The Bank of England's Monetary Policy Committee (MPC) has surprised investors and economists by leaving interest rates on hold at 0.5%.
Mr Carney previously warned British families to prepare their finances for a three per cent rise in the coming years.
David Lamb, head of dealing at FEXCO Corporate Payments, said: "QE aside, interest rates are the Bank of England's biggest monetary policy weapon".
To that end, most members of the Committee expected monetary policy to be loosened in August.
The Bank has however indicated that most members feel a need for easing in August but the extent of easing only be determined after receiving the August inflation and growth report.
The Bank of England has defied predictions by keeping interest rates on hold once more, but signalled action next month to boost the economy after the Brexit vote.
The signs are that Britain will indeed proceed to exit the European Union, but the Bank of England seems to be taking a more optimistic position on this matter at least in the short term by leaving rates unchanged.
Sterling rose to a two-week high of $1.3480 on the news, while the global focused benchmark FTSE 100 trimmed some of its gains.
The committee suggested that the decision on cutting interest rates had been deferred rather than rejected, signalling a likely easing in August.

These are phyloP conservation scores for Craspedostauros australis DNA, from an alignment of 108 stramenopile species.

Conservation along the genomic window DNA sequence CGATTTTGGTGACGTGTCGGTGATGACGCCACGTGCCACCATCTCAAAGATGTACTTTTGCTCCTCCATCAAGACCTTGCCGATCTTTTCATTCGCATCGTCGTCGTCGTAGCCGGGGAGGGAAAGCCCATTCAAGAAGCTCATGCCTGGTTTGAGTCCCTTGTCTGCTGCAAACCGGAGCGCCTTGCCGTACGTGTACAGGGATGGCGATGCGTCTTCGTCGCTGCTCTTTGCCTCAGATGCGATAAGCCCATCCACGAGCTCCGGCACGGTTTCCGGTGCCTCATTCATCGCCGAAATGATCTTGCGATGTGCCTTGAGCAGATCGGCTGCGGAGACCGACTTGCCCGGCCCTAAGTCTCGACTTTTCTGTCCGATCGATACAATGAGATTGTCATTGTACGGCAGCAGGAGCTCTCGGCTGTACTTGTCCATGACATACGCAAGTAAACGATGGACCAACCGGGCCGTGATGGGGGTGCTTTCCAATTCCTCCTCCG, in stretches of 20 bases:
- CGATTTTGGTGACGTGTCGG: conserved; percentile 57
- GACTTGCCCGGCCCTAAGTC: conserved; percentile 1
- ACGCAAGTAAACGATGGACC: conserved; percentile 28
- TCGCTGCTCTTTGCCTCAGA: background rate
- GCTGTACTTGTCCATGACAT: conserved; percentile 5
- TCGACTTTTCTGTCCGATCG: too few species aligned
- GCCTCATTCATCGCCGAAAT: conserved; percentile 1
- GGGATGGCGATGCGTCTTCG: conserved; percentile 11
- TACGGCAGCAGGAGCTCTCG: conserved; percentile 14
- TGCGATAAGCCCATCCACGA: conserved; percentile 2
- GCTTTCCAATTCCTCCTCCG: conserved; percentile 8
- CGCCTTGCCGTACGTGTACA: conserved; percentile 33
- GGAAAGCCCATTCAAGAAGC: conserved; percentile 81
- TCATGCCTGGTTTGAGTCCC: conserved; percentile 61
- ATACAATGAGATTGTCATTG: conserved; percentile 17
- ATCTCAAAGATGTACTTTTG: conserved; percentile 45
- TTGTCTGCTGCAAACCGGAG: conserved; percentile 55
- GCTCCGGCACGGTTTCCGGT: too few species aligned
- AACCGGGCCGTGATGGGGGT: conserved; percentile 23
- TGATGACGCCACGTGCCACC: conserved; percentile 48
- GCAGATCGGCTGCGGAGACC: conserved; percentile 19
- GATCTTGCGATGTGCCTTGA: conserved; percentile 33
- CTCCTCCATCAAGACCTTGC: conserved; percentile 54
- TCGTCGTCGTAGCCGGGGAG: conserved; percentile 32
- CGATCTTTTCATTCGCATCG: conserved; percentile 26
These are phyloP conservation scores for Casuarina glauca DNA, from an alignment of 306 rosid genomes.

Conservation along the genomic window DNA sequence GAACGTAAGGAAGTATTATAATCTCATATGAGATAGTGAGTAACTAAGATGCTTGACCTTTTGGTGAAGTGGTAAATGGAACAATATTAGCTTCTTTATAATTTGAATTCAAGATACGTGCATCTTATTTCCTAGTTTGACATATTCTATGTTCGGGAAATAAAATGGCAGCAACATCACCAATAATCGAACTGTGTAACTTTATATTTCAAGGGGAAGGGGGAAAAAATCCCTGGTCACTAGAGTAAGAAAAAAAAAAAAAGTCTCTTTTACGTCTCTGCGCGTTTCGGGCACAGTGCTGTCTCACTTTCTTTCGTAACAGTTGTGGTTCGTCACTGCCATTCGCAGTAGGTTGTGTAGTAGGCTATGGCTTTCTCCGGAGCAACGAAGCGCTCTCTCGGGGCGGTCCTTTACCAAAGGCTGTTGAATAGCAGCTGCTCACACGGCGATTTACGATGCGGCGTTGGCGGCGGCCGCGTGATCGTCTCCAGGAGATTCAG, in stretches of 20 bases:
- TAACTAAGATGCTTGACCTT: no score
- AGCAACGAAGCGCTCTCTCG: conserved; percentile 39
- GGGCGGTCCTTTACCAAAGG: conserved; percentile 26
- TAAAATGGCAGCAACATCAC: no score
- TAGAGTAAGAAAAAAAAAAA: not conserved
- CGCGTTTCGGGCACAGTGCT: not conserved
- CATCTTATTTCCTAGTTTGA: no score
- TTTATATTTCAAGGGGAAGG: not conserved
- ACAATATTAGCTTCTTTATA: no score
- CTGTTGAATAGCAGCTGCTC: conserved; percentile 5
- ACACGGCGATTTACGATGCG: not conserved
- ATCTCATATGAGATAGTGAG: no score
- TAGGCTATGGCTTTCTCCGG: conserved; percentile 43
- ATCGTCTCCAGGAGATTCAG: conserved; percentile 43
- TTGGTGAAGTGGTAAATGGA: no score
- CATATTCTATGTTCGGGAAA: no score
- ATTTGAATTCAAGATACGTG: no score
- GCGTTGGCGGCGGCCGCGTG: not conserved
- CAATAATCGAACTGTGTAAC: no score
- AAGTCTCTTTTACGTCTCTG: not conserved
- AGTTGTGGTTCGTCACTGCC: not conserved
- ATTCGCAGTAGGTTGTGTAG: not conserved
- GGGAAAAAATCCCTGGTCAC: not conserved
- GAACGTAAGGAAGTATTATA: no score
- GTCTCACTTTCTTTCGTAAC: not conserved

"All eyes are on China's economic data for the second quarter - if the numbers turn out to be weak, the yuan may depreciate beyond 6.7 per dollar", Andy Ji, a foreign-exchange strategist at Commonwealth Bank of Australia, told Bloomberg News. They said activity in the United Kingdom housing market looks set to weaken significantly.
However, the quicker-than-expected appointment on Wednesday of Theresa May as Britain's new prime minister has helped settle nerves in financial markets.
The Bank said: "Early indications from surveys and from contacts of the Bank's agents have suggest that some businesses are beginning to delay investment projects and postpone recruitment decisions".
However, the committee gave a further hint that rates may indeed be reduced at its meeting next month, which coincides with its quarterly Inflation Report. Sterling, and British and other benchmark bond yields rose after the decision, as stocks fell.
Chris Williamson, chief economist with financial data firm Markit, said the BoE had opted not to rush into "a knee-jerk reaction" to the Brexit vote.